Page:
The main thesis of Trash is that the current trends in African cinema help mediate for the audiences the marginalization at a global level of African economies, politics and social systems. In order to support the thesis Harrow has raided numerous sources in order to produce a mind-bending ideological and literary bricolage. Some concept of this stew of ideas can be gathered by a list of the more commonly cited sources, which include: Georgio Agamben, Aleida Assman, Georges Bataille, Judith Butler, Aimé Césaire, Sunita Chakravarty, Hélène Cixous, Jacques Derrida, Manthia Diawara, Mary Douglas, Michel Foucault, Sigmund Freud, Franz Kafka, Camera Laye, Timothy Mitchell, Achille Mbembe, Jaques Rancière, William Shakespeare, Robert Stam and Slavoj Źižek.
The structure of Trash is determined by having each chapter illuminating a specific ideological proposition offering its own metaphorical portal into the concept of “trash”. Chapters 1 and 2 have few references to films, but use Bataille, Stam and Rancière in order to interrogate various meanings of “trash” in the post-colony. In chapter 3 Harrow uses Perry Henzel’s film, The Harder They Come and various films by Sembène Ousmane to identify varieties of a Third World lumpenproleteriat (petty criminals, beggars and prostitutes). Harrow labels these as human “trash” but with the added precaution that human trash, like its physical counterpart, can acquire a new value through processes of aestheticisation and recontextualisation. Chapter Four reveals how global capitalism encourages manufacturing countries to use the Third World as a dumping ground for disposing toxic waste, and how this reflects the dumping of human asylum seekers in North Africa and other parts of the Mediterranean. The ethical and ontological implications of this homology between physical and human trash are explored in Chapter Five.
Harrow analyses the process of trash’s conversion into value in Chapter 6 (“Trashy Women”) through an examination of Joseph Gai Ramaka’s extraordinary film, Karmen Gei, which celebrates the emancipated protagonist, Karmen. The gender perspective is continued in Chapter 7, “Trashy Women, Fallen Men”, illustrated by Fanta Nacro’s La Nuit de la Vérité; it traces the shift in 21st century gender relations, whereby the old patriarchy is quickly losing its power to sexually liberated women. Chapters seven and eight focus on human beings treated as trash. According to Harrow, Kimberly Rivers’ documentary, Trouble the Water about the impact of Hurricane Katrina on some families in New Orleans, and Abderrahmane Sissoko’s Bamako, about economic migrants dying in the Sahara Desert, provide the outlines of a new model for protest cinema, one that is nearer to people’s experience than to schematic ideologies. Chapter 10, on Zeze Gambo’s Ō Heroi and Mehamel-Salah’s Darrat, takes up the concept of patriarchy’s decline with respect to Africa’s wars, whether revolutionary in Angola, or insurrectionary in Chad.
Chapter 11, “Nollywood and its Masks”, and Chapter 12, “Trash’s Last Leaves: Nollywood, Nollywood, Nollywood”, provide the reader with a jolting contrast, an examination of Kingsly Ogoro’s Osuofia in London. The cerebral architecture of Trash seems challenged by this Nollywood farce. Harrow traces the origins of the genre to the liminality of black actors building on the racist buffoonery of the Minstrel tradition, but I feel that Nkem Owah’s popularity as an improvising trickster hero (even before the making of Osuofia) owes more to an indigenous, satirical oral tradition than to Minstrelsy.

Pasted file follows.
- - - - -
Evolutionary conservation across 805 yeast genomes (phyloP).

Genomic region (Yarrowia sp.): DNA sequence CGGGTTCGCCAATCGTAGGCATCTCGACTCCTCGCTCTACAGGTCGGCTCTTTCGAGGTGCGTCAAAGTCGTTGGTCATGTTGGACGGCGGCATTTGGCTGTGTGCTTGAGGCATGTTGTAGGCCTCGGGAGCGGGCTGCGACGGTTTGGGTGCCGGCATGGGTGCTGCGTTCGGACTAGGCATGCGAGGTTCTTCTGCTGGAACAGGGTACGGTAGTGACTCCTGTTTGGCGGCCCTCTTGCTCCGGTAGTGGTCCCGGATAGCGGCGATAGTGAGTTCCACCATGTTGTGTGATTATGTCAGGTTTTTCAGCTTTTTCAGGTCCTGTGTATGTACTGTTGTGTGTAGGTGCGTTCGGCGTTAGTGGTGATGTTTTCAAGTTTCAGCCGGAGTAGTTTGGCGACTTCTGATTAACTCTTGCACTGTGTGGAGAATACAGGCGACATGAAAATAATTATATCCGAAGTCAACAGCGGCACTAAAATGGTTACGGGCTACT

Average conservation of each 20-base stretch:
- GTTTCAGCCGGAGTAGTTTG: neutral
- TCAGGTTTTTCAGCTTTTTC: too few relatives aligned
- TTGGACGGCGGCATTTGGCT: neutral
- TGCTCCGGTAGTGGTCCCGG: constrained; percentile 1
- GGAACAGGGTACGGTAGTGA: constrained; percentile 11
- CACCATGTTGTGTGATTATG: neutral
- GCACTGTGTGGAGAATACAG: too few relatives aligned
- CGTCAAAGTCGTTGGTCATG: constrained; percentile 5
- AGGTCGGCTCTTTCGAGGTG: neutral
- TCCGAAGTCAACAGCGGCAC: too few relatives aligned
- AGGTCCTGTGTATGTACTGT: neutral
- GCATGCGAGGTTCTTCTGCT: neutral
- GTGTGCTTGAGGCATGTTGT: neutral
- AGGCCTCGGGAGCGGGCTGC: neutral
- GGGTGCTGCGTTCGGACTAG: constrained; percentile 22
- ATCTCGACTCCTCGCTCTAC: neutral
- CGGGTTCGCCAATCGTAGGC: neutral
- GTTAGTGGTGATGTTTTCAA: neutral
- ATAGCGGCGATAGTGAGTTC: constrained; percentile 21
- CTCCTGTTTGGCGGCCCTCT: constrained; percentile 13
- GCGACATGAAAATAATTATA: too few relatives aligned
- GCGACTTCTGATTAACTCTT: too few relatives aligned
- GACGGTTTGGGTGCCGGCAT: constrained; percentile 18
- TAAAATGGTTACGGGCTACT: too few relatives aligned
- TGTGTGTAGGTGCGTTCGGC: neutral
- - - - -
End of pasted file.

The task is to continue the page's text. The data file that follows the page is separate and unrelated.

For a book which spills into so many provocative intellectual directions it is inevitable that readers will contest some of the arguments. Perhaps my biggest concern is the way the illustrative films themselves are sometimes drowned by the burdens of philosophy that they have to carry. For example, it is rare for Harrow to acknowledge the persuasive power of the actors in films. Djeinaba Diop Gai, who plays the role of Karmen in Karmen Gei, embodies in her mood switches and mesmerizing eye flashes, much of what Harrow is trying to say in philosophical language about female emancipation. The same is true of the stoical perseverance that Makena Diop brings to his role of Vitorio in Ō Heroi.
Harrow states that his goal in Trash is “to open the glance that falls on African cinema to the possibilities of reversals in conventional estimates of value”. He relates this aim to a post-colonial social revolution not led by professional revolutionaries, and certainly not leftist academics, but by subaltern artists and popular leaders (especially women). There are, I believe, contradictions in this attitude. For example, Harrow’s “rescue” of Osuofia in London from the broad mass of Nollyood dross is justifiable, but is this any different from the process of rehabilitation found in mid-20th century modernist critics valorizing individual directors of genre films (such as Alfred Hitchcock for horror and John Ford for Westerns)? Likewise Harrow’s praise for films showing the power of “trashy” women in Karmen Gei and Ō Heroi seems to contradict the stereotyping of women as greedy or promiscuous money-grabbers in many Nollywood films.
An even bigger contradiction is in Harrow’s championing of “trash” and the preservation/ transformation of “trash”, whether in material or human form. Harrow’s language is unashamedly academic, ranging over many disciplines – literature, political economy, history, social anthropology, psychology and cultural studies, backed up by 26 pages of densely packed endnotes. Yet there is little articulation of cinematic techniques which might have helped concretize the academic and philosophical pre-occupations for the benefit of a “trashy” reader (the useful still photographs not withstanding). Harrow, clearly aware of the contradictions faced by an academic critic representing subaltern interests praises Cesaire for being able to “humble himself in order to be freed from the pretentiousness of calling himself a mouthpiece” (36). Harrow is painfully aware of the dangers of speaking for others, while he carries on speaking, from the perspective of, if not on behalf of, the trashy humans who are represented in recent African cinema. In an appropriately post-modern way, the contradictions are left for the reader to disentangle.
I found both Framing Africa and Trash well worth reading, though they are likely to appeal to different consumers. The former is for those who want information and insights that can be verified and are expressed in a relatively accessible prose, the latter is for those who want to be provoked out of their comfort zones, both existential and cinematic. But if the reader wants to enjoy them both, it might be better to consume them one at a time!
Bickford-Smith, Vivian & Mendelsohn, Richard (eds.), 2007, Black + White In Colour: African History on Screen, Ohio Press, Athens.
Harrow, Kenneth, W., 2007. Postcolonial African Cinema: From Political Engagement to Postmodernism, Indiana University Press, Bloomington
Rosenstone, Robert, 2006, History on Film/Film on History: Concepts, Theories and Practices, Longman& Pearson, London
Reviewed by: David Kerr, University of Botswana.[Published in Leeds African Studies Bulletin 76 (Winter 2014/15), pp. 86-90]